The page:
The present River Niger bridge, linking Onitsha and Asaba was completed in December 1965. It was built by the French construction giant, Dumez. It’s total length is 4,606 feet (1,404m) and the entire construction took about a year (1964 to 1965) to complete at the cost of £6.75 million. It is as noteworthy as it is commendable that the existing River Niger Bridge was built by Alhaji, The Right Honourable Sir Abubakar Tafawa Balewa KBE who was Prime Minister of Nigeria from August 30, 1957 to January 15, 1966 when he was assassinated in a bloody coup. In fact the commissioning of the River Niger Bridge on January 4, 1966 was his last assignment outside Lagos as Prime Minister. He was killed eleven days later near Lagos. May his soul rest in peace.

During the Nigerian Civil War of 1967 – 1970, the retreating Biafran soldiers dynamited the Niger bridge. The destruction of the bridge was done to halt the advancement of the Nigerian military into Onitsha. The move left the Nigerian army frustrated at the Asaba side of the river.

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Immediately after the war, courtesy of the then West Germany who had provided a grant of £116,000 towards the reconstruction, the Niger bridge was re-opened on Thursday the March 26, 1970. In other words the Bridge that we all use today to cross the River Niger was built in 1965, destroyed in 1967 and repaired in 1970.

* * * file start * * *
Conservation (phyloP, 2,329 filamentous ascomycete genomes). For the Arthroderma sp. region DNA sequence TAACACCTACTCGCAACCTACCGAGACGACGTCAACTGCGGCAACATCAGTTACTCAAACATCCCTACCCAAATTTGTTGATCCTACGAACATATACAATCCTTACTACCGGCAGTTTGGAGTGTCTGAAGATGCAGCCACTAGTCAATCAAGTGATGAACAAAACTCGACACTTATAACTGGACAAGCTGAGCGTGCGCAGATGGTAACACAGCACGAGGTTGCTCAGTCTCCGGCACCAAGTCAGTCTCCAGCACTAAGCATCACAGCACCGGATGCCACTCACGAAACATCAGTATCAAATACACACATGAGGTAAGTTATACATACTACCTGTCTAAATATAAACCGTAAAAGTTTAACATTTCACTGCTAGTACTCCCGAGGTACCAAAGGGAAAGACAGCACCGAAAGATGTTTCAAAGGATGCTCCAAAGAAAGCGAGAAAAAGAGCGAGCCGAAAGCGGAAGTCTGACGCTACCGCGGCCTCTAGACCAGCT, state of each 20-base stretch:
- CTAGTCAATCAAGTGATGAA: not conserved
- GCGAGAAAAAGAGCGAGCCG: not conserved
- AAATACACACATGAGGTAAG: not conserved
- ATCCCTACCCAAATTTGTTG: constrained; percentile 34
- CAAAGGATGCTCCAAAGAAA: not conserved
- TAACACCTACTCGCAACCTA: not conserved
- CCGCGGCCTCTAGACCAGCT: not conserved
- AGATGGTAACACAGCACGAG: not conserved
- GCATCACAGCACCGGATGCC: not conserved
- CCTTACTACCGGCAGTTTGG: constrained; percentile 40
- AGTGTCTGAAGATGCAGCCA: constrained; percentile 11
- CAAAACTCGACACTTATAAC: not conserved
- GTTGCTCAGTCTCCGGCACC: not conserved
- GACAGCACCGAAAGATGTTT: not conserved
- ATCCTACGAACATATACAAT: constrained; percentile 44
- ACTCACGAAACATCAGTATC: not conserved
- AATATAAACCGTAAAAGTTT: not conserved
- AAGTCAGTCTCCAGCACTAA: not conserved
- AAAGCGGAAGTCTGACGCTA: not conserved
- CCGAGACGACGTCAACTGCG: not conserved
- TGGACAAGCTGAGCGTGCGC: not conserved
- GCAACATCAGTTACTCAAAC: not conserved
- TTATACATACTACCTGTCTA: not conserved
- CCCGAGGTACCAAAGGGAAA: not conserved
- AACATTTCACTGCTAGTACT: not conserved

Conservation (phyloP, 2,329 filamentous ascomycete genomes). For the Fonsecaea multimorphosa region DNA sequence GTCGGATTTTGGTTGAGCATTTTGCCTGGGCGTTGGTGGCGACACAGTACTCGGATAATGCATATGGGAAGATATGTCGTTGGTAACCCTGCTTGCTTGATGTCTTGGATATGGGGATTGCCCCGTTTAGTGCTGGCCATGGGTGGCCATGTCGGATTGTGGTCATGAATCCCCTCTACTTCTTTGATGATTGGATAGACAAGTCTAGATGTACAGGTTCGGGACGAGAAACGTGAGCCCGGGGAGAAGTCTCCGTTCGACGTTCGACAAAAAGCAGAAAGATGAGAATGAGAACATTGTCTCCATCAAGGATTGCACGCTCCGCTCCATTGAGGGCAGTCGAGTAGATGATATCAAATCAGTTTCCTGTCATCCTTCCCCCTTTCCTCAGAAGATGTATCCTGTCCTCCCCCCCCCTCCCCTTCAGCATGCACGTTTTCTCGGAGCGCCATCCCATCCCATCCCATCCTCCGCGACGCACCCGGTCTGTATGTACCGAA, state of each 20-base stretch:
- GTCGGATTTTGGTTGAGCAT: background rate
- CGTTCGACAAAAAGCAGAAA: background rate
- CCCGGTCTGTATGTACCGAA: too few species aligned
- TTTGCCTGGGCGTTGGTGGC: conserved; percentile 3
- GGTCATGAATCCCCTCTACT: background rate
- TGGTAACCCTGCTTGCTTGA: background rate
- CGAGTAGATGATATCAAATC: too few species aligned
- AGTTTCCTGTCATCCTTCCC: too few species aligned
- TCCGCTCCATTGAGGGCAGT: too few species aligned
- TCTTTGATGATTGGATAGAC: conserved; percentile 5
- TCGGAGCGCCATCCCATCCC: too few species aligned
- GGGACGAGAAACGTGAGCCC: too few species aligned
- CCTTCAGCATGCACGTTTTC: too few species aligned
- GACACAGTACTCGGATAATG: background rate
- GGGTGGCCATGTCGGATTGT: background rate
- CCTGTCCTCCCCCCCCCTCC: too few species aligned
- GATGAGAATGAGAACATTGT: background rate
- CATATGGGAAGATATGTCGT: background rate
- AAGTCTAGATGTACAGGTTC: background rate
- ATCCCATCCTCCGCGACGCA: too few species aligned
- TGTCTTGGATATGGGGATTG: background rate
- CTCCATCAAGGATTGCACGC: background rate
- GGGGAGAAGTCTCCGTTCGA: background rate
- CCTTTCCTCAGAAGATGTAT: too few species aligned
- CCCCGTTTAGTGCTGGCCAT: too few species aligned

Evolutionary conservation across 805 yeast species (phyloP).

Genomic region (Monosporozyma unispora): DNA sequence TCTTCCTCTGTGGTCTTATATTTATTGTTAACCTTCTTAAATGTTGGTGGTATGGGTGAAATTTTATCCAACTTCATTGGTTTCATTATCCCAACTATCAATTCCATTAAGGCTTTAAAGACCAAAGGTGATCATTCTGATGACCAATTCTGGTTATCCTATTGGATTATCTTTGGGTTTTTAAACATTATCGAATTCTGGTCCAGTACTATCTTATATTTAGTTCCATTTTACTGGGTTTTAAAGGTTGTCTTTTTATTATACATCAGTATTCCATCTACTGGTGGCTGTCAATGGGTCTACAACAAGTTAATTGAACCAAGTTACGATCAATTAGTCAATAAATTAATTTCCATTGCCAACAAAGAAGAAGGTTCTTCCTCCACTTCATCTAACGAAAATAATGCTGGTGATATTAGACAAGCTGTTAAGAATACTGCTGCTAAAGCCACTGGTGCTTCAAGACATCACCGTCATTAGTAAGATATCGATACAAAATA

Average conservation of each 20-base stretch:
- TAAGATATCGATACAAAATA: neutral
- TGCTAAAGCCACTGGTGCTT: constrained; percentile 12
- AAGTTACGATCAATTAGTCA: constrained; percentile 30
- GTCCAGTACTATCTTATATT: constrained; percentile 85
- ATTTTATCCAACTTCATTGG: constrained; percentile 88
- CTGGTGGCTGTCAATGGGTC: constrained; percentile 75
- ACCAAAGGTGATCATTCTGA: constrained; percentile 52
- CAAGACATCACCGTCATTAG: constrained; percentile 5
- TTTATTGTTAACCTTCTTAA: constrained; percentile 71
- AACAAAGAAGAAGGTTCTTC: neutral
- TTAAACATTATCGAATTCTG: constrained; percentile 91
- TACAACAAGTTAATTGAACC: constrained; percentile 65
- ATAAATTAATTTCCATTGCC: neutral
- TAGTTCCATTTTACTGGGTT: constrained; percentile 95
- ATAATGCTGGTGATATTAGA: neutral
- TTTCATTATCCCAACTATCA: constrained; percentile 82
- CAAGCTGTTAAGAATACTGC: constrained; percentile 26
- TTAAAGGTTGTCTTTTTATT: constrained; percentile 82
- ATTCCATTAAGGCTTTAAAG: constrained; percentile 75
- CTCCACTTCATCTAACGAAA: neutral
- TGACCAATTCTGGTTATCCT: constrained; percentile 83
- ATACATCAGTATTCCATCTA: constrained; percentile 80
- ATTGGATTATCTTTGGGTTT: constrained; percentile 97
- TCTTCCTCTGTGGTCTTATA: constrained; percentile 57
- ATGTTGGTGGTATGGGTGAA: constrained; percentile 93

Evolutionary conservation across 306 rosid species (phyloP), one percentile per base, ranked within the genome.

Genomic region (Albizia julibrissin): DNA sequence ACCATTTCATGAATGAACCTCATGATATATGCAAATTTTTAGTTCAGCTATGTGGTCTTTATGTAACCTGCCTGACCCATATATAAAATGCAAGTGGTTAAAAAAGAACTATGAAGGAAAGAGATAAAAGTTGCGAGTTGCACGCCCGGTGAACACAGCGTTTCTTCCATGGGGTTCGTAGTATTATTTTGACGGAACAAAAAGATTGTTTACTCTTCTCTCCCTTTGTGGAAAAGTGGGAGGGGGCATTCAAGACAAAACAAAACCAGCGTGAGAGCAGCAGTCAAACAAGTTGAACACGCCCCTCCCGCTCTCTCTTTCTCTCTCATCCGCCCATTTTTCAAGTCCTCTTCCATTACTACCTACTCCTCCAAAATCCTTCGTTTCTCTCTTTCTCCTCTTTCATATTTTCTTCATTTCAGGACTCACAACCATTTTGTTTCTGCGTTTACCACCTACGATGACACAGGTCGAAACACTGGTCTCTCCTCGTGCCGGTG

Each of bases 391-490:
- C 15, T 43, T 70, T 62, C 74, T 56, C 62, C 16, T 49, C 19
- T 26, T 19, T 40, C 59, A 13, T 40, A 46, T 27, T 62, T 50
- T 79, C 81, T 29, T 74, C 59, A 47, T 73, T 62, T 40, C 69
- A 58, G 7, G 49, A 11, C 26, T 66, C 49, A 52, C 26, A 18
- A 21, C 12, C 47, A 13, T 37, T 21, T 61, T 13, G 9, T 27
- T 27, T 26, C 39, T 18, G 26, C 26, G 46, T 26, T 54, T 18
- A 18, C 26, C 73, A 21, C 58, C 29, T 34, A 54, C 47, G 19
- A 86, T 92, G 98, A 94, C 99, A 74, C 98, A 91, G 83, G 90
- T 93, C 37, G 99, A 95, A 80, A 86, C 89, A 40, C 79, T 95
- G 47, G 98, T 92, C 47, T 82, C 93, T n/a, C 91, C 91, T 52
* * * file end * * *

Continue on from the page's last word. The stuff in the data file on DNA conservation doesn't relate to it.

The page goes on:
According to Wikipedia, The Second Niger bridge is a Nigerian Federal Government project that is 1.6 km long and furnished with other ancillary infrastructure including a 10.3 km highway, Owerri interchange and a toll station all at Obosi city, expected to be completed in the year 2022. It has a total length of 1,630m and will cost: ₦336 Billion. It’s Construction started September 1, 2018 and is projected to be opened to the public by February 2022. Did they say February 2022? We are in 2022 and this is February. I believe it’s better to say 2022 and leave out the month. The bridge was initiated under the administration of Goodluck Jonathan and is being sustained by President Muhammadu Buhari. It is now at 80 percent completion. It was initially being built by Public Private Partnership (PPP), but now it is being built from the Sovereign Wealth Fund as one of the five legacy projects that President Buhari will leave for the country. God bless him.

The war is over. Let my people pass.

Muonagor wrote from Awka.